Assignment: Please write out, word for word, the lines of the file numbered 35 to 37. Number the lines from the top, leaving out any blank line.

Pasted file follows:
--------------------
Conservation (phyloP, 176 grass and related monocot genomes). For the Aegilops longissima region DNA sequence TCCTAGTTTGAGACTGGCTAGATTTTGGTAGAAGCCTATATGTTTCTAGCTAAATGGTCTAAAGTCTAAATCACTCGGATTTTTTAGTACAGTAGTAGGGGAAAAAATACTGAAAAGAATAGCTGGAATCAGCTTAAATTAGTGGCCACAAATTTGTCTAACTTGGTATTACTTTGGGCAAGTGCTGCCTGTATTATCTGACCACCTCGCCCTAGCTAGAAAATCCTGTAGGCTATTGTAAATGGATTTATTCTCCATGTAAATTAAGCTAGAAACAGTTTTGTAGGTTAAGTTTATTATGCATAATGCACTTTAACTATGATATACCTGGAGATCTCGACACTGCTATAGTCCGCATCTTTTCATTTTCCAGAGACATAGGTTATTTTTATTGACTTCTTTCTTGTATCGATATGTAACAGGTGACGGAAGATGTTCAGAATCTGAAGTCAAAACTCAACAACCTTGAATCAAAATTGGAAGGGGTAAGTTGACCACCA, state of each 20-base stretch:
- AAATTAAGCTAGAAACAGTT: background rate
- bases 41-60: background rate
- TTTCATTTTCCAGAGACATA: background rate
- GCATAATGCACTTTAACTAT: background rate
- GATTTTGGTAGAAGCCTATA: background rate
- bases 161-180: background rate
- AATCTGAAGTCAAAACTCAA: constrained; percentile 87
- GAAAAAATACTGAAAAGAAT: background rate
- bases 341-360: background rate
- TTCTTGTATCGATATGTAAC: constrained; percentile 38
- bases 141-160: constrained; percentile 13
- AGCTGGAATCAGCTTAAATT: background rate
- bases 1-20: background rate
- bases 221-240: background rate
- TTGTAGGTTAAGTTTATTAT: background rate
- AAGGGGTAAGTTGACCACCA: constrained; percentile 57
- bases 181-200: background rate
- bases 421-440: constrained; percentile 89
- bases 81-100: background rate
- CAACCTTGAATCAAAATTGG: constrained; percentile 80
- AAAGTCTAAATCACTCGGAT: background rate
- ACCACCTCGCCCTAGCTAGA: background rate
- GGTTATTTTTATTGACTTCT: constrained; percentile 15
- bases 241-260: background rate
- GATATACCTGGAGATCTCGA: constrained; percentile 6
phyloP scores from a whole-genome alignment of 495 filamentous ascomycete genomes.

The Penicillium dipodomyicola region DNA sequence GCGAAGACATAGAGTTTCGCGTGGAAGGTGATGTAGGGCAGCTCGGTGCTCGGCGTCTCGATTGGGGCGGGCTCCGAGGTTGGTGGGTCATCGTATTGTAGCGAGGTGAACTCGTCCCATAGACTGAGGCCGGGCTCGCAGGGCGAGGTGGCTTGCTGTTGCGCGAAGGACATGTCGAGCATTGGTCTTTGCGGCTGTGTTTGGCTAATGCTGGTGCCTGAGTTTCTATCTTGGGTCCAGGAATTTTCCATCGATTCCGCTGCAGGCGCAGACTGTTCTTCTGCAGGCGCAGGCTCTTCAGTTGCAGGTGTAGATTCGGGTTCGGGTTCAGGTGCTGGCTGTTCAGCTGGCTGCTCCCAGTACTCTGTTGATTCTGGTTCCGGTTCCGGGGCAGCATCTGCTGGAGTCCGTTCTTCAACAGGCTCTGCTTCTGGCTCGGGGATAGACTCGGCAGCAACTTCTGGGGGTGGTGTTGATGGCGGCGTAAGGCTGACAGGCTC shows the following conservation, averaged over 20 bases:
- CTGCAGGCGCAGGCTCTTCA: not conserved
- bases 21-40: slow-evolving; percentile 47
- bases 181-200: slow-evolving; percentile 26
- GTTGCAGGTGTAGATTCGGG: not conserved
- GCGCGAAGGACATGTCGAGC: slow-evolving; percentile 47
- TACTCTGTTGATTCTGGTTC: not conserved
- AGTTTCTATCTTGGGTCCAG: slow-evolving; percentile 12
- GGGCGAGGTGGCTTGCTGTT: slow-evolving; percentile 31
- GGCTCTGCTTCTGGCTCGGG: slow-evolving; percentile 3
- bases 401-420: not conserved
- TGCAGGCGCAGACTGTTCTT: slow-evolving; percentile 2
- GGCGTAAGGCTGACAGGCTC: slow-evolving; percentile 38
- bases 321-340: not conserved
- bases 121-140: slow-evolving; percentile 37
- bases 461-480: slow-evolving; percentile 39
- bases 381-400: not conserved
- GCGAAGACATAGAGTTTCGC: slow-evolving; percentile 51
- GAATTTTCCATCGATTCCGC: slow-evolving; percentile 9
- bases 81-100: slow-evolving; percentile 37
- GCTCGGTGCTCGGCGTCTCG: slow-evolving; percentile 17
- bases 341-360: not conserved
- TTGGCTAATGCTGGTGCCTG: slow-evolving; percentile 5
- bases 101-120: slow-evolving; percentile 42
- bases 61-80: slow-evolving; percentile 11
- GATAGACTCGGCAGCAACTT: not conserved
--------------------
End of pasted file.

- AGTTTCTATCTTGGGTCCAG: slow-evolving; percentile 12
- GGGCGAGGTGGCTTGCTGTT: slow-evolving; percentile 31
- GGCTCTGCTTCTGGCTCGGG: slow-evolving; percentile 3